UNSW’s Computer Science and Engineering students are taught the C programming language in their first year, to teach basic procedural programming. Second year students are taught Java in the context of Object-Oriented design.
In later years, students are taught whichever language lecturers deem most appropriate for the topic area that is covered.
“I happened to choose PHP because it’s simple and easy for students to pick up,” Shepherd said.
“It’s a higher level of abstraction than C; if you want to be doing the same thing in C, you’re writing five times as much code. And some of the constructs – hash tables and the huge number of libraries it provides - is convenient.”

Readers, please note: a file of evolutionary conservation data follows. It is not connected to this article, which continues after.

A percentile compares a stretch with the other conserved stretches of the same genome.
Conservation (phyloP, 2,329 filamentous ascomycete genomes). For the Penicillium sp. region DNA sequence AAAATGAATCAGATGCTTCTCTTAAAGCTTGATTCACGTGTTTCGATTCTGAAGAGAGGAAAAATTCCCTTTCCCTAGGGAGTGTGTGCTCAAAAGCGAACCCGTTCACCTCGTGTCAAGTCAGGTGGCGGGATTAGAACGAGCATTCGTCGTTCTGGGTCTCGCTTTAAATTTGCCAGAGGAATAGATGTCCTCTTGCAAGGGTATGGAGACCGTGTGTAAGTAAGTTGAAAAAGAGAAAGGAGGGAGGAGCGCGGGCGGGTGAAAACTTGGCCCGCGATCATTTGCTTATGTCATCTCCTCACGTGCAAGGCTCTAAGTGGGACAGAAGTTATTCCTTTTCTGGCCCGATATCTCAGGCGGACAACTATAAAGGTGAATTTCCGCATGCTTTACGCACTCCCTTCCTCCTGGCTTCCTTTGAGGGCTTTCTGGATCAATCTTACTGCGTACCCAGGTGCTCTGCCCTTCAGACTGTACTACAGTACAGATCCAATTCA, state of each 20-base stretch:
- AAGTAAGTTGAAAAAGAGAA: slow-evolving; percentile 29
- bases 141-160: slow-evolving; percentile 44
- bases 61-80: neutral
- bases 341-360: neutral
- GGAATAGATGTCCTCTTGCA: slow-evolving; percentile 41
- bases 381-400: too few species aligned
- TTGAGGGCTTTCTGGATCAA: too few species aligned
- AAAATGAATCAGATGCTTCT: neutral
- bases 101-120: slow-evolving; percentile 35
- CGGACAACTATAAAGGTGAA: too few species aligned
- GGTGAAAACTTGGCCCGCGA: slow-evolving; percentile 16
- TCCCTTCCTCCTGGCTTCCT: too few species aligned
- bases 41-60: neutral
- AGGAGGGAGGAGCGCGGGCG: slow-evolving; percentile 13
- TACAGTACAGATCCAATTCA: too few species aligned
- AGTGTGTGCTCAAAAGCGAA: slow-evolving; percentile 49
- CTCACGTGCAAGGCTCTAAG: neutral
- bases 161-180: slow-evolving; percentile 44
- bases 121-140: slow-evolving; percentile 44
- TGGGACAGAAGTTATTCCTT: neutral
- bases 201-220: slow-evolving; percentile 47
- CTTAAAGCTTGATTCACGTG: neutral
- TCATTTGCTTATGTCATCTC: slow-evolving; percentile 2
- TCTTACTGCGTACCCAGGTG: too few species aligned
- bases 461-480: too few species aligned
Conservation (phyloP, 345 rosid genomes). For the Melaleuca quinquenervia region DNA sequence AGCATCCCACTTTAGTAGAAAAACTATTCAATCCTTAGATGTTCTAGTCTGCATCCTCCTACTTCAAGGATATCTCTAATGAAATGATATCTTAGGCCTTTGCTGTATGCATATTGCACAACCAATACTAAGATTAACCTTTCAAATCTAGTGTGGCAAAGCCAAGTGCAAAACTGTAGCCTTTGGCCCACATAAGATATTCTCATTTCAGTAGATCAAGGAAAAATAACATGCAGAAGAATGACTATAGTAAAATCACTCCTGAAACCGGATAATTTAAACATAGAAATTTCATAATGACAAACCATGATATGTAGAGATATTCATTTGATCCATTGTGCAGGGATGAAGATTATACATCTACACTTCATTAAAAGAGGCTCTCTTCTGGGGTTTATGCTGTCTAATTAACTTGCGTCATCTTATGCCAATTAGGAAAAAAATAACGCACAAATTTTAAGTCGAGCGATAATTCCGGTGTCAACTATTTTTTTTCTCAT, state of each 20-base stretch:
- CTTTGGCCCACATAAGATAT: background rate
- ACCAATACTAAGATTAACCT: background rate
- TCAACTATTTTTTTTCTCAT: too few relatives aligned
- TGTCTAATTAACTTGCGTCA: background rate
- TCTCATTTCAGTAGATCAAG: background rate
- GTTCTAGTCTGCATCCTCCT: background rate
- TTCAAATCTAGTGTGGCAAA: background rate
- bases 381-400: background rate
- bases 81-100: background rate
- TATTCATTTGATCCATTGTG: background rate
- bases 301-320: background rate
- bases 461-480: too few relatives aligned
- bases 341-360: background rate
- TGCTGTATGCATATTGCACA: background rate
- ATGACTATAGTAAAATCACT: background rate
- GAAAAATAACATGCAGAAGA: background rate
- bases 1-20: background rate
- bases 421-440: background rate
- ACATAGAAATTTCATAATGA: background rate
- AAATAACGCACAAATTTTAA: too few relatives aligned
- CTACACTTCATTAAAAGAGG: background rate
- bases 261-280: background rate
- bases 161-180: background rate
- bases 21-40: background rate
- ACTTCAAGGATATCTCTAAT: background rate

Cost considerations aside, Shepherd said that the accessibility to Open Source source code has teaching advantages also.
“With open source, I just like the notion that you have access to the source code for systems that you’re running, and even better, if you find bugs in it, you can fix it yourself and post your fixes to the Web site for that open source system,” he said.
“Oracle is not going to give you the source code, so you go with an Open Source database like PostgreSQL and MySQL.”
According to IT services and solutions provider Dimension Data, however, Open Source options may not always be the most cost-effective in the industry.
Dimension Data’s General Manager for Application Integration, Peter Menadue, described dealings with a large Australian bank, which required a specific application to be written by the IT department for an internal customer in commercial banking.
The IT department researched technologies including ColdFusion, PHP, Java and .NET, and achieved a mix of quotes ranging from $150,000 for Java development, to $60,000 for a .NET development.